INTA Dialogue on Registering Marks with Customs in Latin America

Published: December 16, 2020

Ana Escobar Romano FERRERE BOLIVIA Santa Cruz, Bolivia INTA Bulletins—Latin American Subcommittee

Being a member of INTA means having access to information pertaining to trademark practice all over the world. As part of this effort, INTA’s Anticounterfeiting Committee, through its Latin America and Caribbean Subcommittee, has been developing a project on best practices for customs recordation processes.

In line with this initiative, the Subcommittee recently held a policy dialogue on anticounterfeiting and registering trademarks with customs officials in Chile, Colombia, and Mexico. Alfredo Medina (Medinalegal, Mexico) moderated the event held on October 27, which featured prominent practitioners Fernando Triana (Triana, Uribe & Michelson, Colombia) and Andres Grunewaldt (Silva, Chile), and the Mexican Customs Investigation Administrator, Maria Eugenia Maldonado.

The dialogue was part of an ongoing project led by Vanessa Cabrera (Troncoso Leroux, Dominican Republic), a member of the Latin America and Caribbean Subcommittee. The project identified countries with best practices in place for customs recordation, evaluated them, and shared the knowledge with countries whose customs recordation practices stand to benefit. The project aims to connect brand owners with customs authorities and give them a broader understanding of how these offices work.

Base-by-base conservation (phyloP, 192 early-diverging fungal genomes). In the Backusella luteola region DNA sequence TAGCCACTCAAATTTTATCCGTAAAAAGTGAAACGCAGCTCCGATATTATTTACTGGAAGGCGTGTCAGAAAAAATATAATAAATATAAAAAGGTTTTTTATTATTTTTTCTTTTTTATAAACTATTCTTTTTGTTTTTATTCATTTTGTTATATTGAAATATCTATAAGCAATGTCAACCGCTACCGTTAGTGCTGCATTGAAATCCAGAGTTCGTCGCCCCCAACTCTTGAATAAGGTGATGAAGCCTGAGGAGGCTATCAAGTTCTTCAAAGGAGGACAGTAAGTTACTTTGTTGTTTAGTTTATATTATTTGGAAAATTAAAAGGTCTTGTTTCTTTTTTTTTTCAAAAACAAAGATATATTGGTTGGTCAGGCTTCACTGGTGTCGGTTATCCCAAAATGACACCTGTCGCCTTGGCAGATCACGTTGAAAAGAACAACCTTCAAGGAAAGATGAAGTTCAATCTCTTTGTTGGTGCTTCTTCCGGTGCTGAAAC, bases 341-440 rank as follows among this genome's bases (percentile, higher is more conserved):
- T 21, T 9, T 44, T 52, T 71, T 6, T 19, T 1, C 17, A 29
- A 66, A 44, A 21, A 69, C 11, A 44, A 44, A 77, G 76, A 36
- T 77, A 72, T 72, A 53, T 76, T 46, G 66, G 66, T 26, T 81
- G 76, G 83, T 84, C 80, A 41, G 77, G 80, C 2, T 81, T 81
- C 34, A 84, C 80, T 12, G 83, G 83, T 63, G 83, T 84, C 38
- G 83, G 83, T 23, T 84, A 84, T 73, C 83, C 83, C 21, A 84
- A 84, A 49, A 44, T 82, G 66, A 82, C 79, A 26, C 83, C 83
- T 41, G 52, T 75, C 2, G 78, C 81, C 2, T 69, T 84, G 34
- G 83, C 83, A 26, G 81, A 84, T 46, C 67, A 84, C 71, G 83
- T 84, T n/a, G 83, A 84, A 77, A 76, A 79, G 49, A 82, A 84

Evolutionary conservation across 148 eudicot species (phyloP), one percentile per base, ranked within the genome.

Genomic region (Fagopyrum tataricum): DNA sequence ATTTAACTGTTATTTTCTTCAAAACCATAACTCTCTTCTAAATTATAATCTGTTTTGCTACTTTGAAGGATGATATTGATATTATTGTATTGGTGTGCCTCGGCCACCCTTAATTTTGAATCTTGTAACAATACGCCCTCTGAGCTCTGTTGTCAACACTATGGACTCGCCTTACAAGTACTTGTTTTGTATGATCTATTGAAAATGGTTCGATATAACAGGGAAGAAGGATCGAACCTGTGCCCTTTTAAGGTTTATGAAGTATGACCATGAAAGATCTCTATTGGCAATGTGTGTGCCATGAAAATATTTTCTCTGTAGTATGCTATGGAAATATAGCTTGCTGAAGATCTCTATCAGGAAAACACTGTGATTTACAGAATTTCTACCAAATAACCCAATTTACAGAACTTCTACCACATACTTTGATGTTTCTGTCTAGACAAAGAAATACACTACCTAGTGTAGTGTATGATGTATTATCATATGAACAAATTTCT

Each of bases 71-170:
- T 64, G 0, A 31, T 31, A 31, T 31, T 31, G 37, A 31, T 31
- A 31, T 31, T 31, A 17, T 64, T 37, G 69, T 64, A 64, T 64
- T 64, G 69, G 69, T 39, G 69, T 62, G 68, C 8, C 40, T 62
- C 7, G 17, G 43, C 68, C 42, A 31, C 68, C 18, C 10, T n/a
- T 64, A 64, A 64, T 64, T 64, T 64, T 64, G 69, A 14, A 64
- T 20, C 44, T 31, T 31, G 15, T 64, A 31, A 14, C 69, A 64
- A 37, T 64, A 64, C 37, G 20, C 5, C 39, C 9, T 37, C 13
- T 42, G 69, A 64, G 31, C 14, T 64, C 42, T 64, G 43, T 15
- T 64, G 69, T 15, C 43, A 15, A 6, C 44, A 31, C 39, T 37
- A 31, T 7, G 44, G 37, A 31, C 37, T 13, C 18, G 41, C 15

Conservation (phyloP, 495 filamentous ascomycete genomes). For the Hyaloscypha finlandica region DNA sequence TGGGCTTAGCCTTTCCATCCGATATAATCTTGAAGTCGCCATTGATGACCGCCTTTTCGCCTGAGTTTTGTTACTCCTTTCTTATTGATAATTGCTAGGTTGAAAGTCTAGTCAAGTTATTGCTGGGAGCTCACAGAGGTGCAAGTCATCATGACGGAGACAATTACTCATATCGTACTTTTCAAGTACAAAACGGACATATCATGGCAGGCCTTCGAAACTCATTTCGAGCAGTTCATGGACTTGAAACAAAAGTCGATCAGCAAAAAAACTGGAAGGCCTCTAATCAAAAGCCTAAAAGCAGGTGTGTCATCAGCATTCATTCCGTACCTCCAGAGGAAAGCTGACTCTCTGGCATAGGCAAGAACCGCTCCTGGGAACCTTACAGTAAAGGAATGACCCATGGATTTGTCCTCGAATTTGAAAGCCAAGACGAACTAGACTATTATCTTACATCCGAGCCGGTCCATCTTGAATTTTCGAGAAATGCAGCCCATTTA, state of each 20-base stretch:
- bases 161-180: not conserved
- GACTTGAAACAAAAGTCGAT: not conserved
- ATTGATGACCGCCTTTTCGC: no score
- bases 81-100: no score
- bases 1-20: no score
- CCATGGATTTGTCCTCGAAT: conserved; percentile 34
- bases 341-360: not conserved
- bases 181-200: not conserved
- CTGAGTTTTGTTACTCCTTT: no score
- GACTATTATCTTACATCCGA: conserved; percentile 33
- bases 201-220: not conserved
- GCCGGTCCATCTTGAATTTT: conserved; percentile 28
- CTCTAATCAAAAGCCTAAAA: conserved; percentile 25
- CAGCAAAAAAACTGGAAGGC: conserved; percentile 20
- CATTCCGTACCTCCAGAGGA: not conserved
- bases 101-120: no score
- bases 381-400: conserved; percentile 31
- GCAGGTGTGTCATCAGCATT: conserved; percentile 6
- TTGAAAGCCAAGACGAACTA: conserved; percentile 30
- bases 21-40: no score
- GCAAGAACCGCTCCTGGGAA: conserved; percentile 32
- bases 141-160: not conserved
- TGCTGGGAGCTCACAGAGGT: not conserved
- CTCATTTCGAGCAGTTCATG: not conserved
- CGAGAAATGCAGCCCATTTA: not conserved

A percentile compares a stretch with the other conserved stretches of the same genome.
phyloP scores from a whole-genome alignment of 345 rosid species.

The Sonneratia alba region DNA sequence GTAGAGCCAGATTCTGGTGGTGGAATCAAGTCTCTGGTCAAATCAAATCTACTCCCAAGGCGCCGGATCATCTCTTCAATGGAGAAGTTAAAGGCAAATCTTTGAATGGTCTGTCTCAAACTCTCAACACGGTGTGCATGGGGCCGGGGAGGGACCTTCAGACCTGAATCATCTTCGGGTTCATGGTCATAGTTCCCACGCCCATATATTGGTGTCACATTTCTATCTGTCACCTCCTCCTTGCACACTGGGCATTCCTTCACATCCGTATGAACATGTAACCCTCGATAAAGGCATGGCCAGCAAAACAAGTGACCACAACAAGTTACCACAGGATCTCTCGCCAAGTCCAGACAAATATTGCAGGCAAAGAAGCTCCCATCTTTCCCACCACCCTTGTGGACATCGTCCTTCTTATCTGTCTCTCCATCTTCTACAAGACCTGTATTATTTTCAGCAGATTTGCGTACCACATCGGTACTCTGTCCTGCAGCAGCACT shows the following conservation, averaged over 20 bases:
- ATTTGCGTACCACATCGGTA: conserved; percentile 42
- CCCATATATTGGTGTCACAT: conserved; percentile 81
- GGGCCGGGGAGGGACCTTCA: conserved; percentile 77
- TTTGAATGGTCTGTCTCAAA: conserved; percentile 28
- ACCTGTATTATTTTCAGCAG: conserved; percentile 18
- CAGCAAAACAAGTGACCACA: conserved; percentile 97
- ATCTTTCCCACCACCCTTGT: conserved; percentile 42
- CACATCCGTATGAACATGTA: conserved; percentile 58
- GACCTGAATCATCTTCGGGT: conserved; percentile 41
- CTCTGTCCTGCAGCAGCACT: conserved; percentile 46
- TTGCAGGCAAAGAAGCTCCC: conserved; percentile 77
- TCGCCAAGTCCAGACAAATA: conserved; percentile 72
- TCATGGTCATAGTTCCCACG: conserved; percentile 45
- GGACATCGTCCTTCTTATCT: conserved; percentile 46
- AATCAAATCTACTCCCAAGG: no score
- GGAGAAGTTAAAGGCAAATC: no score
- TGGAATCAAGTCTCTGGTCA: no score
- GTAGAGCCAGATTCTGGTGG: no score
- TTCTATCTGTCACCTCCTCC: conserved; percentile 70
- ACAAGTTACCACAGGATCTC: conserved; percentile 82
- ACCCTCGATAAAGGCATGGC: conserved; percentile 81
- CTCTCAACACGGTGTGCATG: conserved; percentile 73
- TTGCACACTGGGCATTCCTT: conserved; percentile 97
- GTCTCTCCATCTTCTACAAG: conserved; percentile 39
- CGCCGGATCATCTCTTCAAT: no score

The event walked through the systems in Chile, Colombia, and Mexico for trademark recordation at customs and how they effectively address counterfeiting. In all cases, recordation is voluntary and helps trademark owners work with customs offices to facilitate possible actions on counterfeit products.

The speakers noted that trademark recordation at customs ultimately means a better option for enacting border measures, which is essential for stopping infringing goods from entering markets where it is much more difficult to seize counterfeits.

“Customs is the first line of defense—where the products arrive and before they are atomized in the market where they become impossible to reach in their entirety,” Mr. Medina said.

The event, as well as the continuous work led by the Anticounterfeiting Committee, highlights how, if a country has functional customs trademark recordation processes in place, investigations and actions in relation to counterfeit products can be enacted from the arrival of the infringing goods. This can give trademark owners more control over stopping the diffusion of products in the market. If customs has a clear and direct pathway to communicate with trademark owners, then it is in position to start any action within the timeframe established by law.

In addition, the speakers observed that for registrations to be even more successful, it is necessary to constantly train authorities on how to identify counterfeit goods so they can be prepared to alert owners in their databases.

The event had a significant turnout, particularly among brand owners. The Subcommittee held similar events in Brazil and Guatemala in the past and expects to host more in the near future.

Although every effort has been made to verify the accuracy of this article, readers are urged to check independently on matters of specific concern or interest.

© 2020 International Trademark Association